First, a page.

During the fall of 1985, a strange wind blew through my hometown. That wind carried me to the steps of the homecoming court, and then promptly dropped me on my behind just shy of the court. It was weird.
To this day I am convinced that it was some joke that never completely saw the light of day. Yes, I was on poms, but hardly a popular girl. Hmm. How shall I put it? I was a geek. A geek who had rhythm and stage presence. Perhaps someone thought it would be funny if I actually made it on that float with the Homecoming Queen as a member of her court and threw my name in the hat. Whatever the reason, it didn’t make any sense to me, and to be honest it was a painful reminder of what I was not and what I would never be.
Instead of becoming a great punchline or strange photo in the yearbook, the nomination created a very awkward, difficult and sometimes tense situation at home. Why? My parents had never experienced “Homecoming”. My parents had experienced high school but that was decades prior in a country that at that time was often referred to as a third world or developing nation. As if high school isn’t tough enough, imagine going through high school trying to translate it in Korean.
“Um-mah, Ah-Bbah, (Mom and dad), would you please leave me alone and comfort me. I know this nomination is a nong-dam (joke) but there is a part of me that wants to ee-gyu (win) and there’s a part of me that knows it will never happen. Instead, come an-juh (sit) in the bleachers and wear a big ggote (corsage) with a button created out of a sah-jin (photo) of me in my poms uniform? And then later that night you will need to snap sah-jin (pictures) of me and my nahm-ja-ching-goo (date) and my ching-go (friends) and their nahm-ja-ching-goos (dates) as we head out, this time I’m wearing the ggote (corsage), to juh-nyuk (dinner) and then a dance with a boy who calls me “Kate”. Oh, and did I mention that during the week leading up to your time in the bleachers and mine in a dress I borrowed from you, I will be gone decorating the hallways for spirit week. Oh, never mind. It’s OK. You don’t have to come.”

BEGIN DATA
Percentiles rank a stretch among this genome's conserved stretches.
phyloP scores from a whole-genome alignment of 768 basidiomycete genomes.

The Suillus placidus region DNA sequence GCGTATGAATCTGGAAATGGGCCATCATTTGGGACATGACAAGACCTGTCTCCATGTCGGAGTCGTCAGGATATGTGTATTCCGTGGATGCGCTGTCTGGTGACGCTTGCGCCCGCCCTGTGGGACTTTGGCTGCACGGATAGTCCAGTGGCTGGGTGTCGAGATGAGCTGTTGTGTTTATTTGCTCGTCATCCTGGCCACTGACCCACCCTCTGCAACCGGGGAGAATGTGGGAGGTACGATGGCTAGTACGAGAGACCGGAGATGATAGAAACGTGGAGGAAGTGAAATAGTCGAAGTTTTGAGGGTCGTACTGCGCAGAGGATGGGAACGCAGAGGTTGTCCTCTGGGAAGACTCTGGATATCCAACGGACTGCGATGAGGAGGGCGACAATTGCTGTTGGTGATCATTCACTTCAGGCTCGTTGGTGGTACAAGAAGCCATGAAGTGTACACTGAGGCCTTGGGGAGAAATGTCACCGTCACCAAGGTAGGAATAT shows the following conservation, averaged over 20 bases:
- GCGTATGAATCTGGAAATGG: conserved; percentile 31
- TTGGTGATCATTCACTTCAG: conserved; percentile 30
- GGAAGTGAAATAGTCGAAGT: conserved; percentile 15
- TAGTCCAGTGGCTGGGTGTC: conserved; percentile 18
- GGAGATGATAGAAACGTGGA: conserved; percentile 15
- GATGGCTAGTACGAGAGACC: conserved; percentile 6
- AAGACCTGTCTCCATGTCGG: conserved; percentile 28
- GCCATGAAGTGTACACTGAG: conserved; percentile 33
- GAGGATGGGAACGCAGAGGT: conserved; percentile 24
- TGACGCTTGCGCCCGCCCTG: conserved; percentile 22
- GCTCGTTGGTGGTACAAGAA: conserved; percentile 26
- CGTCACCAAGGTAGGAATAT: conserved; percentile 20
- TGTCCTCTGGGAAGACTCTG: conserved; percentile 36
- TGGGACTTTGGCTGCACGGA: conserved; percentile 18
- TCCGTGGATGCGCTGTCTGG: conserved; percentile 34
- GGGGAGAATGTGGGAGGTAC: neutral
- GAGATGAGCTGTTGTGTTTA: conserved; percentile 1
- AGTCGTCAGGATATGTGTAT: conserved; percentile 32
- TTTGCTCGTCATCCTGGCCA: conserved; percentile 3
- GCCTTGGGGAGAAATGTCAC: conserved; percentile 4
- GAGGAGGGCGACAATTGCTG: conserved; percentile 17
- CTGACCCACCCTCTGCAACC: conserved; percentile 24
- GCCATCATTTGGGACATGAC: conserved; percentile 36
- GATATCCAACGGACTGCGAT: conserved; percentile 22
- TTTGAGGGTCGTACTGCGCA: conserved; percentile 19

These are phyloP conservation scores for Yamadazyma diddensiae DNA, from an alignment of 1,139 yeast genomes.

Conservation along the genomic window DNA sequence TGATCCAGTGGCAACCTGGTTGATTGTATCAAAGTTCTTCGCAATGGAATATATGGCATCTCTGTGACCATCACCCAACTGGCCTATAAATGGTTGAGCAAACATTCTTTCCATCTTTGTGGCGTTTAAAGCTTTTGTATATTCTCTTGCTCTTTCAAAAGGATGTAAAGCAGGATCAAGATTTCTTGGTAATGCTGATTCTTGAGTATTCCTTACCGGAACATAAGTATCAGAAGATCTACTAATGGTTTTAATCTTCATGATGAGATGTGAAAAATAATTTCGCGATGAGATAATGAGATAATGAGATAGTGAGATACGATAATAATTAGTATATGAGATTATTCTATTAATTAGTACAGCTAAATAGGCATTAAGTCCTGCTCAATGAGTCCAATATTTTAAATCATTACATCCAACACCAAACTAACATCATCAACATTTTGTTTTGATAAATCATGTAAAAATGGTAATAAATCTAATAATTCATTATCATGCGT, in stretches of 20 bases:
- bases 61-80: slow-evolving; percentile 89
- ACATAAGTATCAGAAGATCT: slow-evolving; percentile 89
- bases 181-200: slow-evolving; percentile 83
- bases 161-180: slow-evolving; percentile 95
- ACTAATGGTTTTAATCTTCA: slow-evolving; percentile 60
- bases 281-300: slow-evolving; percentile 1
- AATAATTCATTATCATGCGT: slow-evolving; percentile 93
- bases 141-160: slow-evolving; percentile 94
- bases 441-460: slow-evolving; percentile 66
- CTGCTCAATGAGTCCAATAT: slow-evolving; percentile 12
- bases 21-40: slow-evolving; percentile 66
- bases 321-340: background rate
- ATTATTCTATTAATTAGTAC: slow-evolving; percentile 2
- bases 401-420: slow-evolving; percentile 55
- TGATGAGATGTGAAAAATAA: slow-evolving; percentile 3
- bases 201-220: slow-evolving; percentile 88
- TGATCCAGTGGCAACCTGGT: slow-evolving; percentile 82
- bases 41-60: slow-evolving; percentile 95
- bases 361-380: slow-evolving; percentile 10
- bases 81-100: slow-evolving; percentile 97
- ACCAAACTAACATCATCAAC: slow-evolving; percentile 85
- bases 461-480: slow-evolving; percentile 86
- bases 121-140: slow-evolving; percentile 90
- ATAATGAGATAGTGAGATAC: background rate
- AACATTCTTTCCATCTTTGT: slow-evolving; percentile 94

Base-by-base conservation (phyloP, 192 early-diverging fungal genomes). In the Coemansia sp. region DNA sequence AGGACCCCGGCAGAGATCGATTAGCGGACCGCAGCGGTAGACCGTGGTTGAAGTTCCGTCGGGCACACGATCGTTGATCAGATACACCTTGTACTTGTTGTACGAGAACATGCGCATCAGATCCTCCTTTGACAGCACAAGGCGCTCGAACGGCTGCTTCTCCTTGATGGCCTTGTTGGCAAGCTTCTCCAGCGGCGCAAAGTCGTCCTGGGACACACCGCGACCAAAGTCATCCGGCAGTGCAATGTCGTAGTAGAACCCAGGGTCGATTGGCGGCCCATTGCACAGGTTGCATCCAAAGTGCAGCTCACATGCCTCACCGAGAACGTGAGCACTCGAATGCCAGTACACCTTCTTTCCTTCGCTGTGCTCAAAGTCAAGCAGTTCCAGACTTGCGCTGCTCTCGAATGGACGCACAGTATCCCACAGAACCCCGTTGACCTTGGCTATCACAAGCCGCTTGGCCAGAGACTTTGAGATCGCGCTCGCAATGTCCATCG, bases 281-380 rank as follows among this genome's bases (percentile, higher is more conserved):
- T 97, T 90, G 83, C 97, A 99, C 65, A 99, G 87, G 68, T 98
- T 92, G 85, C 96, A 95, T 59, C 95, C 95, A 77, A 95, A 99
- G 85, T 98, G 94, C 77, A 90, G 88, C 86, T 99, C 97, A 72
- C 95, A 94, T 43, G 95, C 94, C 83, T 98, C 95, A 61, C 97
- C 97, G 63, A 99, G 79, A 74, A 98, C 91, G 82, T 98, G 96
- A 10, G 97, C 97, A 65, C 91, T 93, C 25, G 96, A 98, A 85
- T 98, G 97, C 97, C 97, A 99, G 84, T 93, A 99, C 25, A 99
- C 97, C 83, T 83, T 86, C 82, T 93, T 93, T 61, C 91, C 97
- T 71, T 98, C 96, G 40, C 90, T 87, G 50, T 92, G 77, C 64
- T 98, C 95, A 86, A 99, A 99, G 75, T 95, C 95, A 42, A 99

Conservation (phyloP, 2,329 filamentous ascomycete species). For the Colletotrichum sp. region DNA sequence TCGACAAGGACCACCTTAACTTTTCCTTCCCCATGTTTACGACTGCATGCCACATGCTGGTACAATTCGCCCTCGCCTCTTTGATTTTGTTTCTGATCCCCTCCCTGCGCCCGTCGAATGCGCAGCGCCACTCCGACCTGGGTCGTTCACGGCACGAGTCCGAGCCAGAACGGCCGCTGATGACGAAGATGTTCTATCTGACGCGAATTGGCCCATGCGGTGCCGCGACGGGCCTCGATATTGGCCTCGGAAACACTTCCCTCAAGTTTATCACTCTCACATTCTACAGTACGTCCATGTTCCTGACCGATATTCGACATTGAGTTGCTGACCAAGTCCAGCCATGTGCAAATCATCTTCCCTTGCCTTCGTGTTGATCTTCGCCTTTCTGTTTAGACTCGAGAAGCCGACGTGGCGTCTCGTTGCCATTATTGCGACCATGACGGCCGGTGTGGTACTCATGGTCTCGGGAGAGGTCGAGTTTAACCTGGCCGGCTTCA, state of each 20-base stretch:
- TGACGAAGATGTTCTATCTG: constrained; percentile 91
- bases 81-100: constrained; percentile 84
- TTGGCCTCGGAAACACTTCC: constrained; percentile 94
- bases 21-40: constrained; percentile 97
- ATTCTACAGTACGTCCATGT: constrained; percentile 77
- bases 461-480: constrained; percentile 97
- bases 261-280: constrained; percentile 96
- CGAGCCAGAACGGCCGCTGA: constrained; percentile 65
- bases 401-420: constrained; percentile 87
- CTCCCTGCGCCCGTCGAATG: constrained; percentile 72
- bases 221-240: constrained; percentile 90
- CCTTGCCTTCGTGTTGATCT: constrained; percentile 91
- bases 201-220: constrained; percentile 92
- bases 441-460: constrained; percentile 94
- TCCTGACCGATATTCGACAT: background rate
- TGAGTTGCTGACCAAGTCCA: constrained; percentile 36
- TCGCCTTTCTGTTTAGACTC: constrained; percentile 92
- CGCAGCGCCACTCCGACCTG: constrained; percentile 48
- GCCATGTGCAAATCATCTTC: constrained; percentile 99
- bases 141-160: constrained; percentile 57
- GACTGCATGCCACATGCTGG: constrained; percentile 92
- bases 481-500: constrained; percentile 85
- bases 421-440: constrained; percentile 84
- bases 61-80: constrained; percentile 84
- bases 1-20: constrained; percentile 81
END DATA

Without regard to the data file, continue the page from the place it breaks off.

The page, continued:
To the person who thought it was funny to put my name in the hat for sophomore attendant: I have almost forgiven you.
It’s homecoming weekend here. The storefronts down “Main Street” are decorated in anticipation of the festivities, complete with a parade, football game and reunions. We have to get Bethany to the beginning of the parade route early so she can “march”. She lucked out this year. Being a member of last year’s poms squad she gets to “dance” in her poms uniform, which I must say is cuter than the band uniform she wore last year. She brought the uniform home today, and all I could think of is next year when she’s in high school this weekend has the potential to look and feel so different. She’ll know it. And I will so know it.
My parents did the best they could with a 15-year-old cultural interpreter. My hope is that through our experience together defining Korean American I am a better interpreter for my children.